Happy New Year and our Heritage Turkey
Happy New Year fellow I YUM New Yorkers! 2011 was pretty quiet in the food world for me, but my resolution for this year is to update more regularly and stick to it! Dr. Awesome got me an amazing camera that also films 1080 HD, so I really have no excuse not to use this awesome technology. The camera even has a food setting. Can’t wait to use it! Dr. Awesome’s brother also got us a brew kit for Christmas, which we’ve been wanting.
My other resolution is to use my free time more creatively. This means writing more, actually brewing beer, making pickles and other sorts of homemade things that I have time for. Case in point: I just made some pizza dough! Really simple, takes no time to do and I’m going to freeze the extra I have for later use. Done!
It’s also about time I posted about our Thanksgiving extravaganza. Yes, I know this is about a month and a half late, but, better late than never. First, I pre-ordered our turkey from Fleisher’s in Park Slope, Brooklyn. We opted to go all-out this year and make sure we got a turkey that was raised well and knew where it came from. This big 16 pound guy came from a farm Fleisher’s became friends with in California. It was also a Heritage turkey. What’s a Heritage turkey? They’re a breed that’s closer to what turkeys back in the day used to be. What I loved about this turkey (though really expensive) was that it didn’t have a huge breast, like how turkeys today are bred. This guy had HUGE legs. He was the tastiest turkey I have ever had, and everyone else agreed. Here’s some more info about the breed: Heritage Turkey Foundation.
With the help of Dr. Awesome’s mom, we brined the turkey in the sink for a bit to make the meat a bit more tender.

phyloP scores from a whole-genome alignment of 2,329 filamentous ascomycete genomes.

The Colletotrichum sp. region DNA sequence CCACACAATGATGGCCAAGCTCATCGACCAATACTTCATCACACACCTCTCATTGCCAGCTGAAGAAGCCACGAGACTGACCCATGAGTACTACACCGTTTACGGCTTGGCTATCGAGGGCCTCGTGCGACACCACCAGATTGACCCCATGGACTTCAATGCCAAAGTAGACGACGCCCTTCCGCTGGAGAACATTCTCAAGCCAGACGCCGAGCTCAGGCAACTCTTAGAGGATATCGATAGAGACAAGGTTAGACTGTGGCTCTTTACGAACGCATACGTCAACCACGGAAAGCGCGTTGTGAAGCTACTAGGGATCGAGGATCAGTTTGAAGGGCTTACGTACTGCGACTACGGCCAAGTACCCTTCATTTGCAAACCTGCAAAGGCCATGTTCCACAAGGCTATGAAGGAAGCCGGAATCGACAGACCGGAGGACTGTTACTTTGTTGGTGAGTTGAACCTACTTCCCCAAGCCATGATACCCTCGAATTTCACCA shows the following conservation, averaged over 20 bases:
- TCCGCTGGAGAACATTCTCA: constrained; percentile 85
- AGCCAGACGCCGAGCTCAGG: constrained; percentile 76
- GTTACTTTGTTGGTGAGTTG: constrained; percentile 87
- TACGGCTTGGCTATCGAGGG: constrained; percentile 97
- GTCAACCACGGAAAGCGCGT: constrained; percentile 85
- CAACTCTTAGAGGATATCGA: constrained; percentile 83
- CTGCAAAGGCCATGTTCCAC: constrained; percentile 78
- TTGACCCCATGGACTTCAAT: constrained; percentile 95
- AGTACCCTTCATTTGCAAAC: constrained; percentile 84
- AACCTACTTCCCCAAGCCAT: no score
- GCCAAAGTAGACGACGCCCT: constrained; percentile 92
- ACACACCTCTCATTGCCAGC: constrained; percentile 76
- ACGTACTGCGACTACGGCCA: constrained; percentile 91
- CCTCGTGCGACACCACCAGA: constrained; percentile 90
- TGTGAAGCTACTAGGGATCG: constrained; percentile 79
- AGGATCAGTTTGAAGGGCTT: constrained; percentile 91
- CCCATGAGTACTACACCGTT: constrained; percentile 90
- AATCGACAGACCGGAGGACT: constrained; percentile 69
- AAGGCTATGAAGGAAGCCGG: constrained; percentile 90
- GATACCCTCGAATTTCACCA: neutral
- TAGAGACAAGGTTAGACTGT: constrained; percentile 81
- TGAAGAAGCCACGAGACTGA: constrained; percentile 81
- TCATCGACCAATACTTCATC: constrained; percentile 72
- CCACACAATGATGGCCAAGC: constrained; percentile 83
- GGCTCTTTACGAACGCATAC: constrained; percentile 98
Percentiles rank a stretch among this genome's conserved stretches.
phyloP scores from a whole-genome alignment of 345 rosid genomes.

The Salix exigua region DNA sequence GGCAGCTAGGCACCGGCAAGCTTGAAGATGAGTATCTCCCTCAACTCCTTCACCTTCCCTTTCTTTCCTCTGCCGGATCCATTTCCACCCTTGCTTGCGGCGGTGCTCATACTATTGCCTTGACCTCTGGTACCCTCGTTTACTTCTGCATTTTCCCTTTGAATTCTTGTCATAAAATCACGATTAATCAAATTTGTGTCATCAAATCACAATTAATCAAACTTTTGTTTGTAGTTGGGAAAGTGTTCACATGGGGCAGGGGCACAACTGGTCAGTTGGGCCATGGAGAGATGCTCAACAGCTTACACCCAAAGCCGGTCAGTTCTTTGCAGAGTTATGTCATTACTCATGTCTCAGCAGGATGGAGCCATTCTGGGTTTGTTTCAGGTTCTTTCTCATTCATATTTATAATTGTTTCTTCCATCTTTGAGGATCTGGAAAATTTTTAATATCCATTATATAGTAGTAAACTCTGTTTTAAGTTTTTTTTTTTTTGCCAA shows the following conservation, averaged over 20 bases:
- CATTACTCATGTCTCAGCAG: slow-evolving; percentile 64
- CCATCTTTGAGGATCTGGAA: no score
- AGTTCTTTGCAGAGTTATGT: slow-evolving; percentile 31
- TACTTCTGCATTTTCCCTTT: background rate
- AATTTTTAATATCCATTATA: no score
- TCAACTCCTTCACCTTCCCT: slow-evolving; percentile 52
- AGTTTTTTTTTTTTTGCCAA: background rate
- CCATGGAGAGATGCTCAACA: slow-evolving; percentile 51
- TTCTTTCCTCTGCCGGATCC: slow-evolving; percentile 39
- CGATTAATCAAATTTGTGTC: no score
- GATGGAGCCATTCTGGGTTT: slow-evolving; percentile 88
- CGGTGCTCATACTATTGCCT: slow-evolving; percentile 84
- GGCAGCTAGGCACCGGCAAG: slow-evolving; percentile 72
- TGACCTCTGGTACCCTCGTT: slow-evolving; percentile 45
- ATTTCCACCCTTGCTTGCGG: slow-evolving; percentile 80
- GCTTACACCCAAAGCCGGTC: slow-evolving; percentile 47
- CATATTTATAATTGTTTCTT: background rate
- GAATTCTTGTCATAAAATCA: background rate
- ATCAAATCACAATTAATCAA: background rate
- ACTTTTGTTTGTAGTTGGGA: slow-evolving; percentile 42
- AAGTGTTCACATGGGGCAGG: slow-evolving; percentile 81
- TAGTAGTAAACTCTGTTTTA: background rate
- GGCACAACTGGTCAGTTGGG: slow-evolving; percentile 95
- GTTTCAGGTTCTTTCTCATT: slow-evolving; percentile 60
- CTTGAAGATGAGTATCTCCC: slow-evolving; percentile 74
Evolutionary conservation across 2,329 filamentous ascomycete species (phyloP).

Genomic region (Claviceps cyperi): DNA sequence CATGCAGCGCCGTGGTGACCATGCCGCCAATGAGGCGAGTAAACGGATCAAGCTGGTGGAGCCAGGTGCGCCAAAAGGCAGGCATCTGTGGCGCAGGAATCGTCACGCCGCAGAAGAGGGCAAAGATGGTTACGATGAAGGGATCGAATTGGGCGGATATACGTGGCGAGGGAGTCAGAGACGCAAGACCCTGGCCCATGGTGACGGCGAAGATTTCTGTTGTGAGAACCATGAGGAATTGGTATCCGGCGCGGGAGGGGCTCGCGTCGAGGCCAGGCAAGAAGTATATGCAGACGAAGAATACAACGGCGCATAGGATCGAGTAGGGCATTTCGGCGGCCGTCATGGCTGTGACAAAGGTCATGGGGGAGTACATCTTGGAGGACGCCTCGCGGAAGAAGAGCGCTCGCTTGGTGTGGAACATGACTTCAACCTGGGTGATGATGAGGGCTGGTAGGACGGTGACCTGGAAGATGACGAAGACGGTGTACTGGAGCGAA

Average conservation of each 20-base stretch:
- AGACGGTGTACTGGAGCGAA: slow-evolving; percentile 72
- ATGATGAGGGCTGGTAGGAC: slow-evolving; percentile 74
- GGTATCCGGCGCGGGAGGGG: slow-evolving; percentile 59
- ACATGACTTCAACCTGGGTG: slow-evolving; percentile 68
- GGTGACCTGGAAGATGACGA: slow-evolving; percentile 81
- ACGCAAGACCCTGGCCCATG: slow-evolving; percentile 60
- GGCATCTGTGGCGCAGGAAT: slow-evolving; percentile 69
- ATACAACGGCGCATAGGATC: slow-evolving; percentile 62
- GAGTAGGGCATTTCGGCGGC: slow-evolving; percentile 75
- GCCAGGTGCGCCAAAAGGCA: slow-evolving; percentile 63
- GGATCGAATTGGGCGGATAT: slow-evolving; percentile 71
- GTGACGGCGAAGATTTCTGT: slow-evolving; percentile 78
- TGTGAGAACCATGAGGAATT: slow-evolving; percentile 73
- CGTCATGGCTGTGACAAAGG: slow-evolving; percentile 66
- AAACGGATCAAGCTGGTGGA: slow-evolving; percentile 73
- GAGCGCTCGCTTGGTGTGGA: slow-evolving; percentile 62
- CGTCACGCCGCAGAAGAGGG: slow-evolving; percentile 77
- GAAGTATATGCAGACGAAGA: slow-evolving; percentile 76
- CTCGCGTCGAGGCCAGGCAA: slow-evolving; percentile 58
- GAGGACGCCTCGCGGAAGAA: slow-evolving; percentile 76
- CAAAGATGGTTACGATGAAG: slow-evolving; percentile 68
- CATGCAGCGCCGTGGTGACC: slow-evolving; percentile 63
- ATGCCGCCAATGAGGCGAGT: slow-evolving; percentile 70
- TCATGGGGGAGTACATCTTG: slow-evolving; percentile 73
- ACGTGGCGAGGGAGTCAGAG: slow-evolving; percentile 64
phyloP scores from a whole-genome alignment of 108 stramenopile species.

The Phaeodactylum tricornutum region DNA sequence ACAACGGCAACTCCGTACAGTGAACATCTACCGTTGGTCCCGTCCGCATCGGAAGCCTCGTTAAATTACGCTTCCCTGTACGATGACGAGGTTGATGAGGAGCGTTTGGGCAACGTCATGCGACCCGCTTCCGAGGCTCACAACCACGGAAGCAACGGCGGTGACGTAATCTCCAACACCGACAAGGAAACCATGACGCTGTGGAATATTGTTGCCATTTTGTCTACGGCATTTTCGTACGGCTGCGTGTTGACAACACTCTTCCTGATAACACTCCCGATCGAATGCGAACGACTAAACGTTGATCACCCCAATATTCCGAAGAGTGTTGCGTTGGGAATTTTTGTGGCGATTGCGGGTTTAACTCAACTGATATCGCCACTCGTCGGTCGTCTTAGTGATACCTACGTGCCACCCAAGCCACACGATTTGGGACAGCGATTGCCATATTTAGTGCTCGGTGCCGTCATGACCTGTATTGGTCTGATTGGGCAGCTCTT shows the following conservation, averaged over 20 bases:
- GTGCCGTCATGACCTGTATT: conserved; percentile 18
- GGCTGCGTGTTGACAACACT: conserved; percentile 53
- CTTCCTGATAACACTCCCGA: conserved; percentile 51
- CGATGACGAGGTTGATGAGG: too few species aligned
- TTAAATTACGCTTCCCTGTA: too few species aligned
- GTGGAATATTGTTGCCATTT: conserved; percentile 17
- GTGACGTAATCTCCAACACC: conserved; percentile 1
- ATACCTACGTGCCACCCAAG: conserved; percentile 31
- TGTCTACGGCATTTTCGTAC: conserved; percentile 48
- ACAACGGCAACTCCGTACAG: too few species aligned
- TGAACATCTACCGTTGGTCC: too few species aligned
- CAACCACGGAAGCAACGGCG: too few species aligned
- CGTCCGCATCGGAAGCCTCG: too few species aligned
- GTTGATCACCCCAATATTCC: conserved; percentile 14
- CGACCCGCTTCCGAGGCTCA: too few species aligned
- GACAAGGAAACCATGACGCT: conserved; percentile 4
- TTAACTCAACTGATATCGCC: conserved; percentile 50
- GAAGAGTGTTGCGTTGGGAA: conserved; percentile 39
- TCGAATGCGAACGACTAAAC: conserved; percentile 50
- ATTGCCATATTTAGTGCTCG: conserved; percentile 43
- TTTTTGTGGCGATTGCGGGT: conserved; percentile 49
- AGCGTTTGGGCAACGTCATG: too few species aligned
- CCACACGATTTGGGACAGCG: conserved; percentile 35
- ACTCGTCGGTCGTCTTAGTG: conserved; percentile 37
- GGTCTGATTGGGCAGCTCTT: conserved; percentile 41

We then trussed it and put it in the roast pan. You can see how much smaller the breast is on this guy than on the what we see in your usual supermarket.
Here’s some of my stuffing mixture. There are parsnips, onions, celery and chantrelle mushrooms in that bowl.
This was our brussel sprout recipe (thanks to the Voltaggio brothers; we used a lot of their recipes). We didn’t add any butter or bacon cause we had a vegan guest with us. There’s onion and granny smith apples in the pan.
Our antipasti platter, thanks to Di Palo’s. Can never go wrong with cured meats and cheese as an appetizer!
And hello awesome turkey! It was the best turkey we’ve cooked to-date too.
As you can see, there was a TON of food. Dr. Awesome’s brother and girlfriend made a vegan stuffed squash that had cumin-flavored risotto which was really good, a cranberry compote (Voltaggio), chive and biscuit stuffing (Voltaggio) and for dessert, apple and praline peach pies from the Berkshires.
So what did we do with the leftovers? Made some turkey soup! We had some vegetable stock leftover along with the turkey. I bought some carrots and dill, and used the rest of the leftover onions. Sweated them down, added some chopped up turkey, then the stock with some dill and bay leaf. Added about 1/2 cup of rice and let it go till it all meshed together.
I could go for a cup of that now since the temperatures finally dropped.
The next few posts are going to be of my adventures in San Francisco. I’m going to break them up into separate days since I did a lot the whole week there.
Again, I hope everyone had a great new year and holiday! Here’s to a great 2012!
P.S. Dr. Awesome and I and a few friends went to a bar in Williamsburg, Brooklyn called Dram. We wanted a couple of snacks and all they had that night were some meat and cheese platters. And what cheese did they have? SMOKED Berkshire Blue! How awesome! My dad has some hipster cred now. I asked the guy where he got the cheese from and he said Saxelby Cheesemongers. So great that they got it from a local store! Just thought I would share that cool news 🙂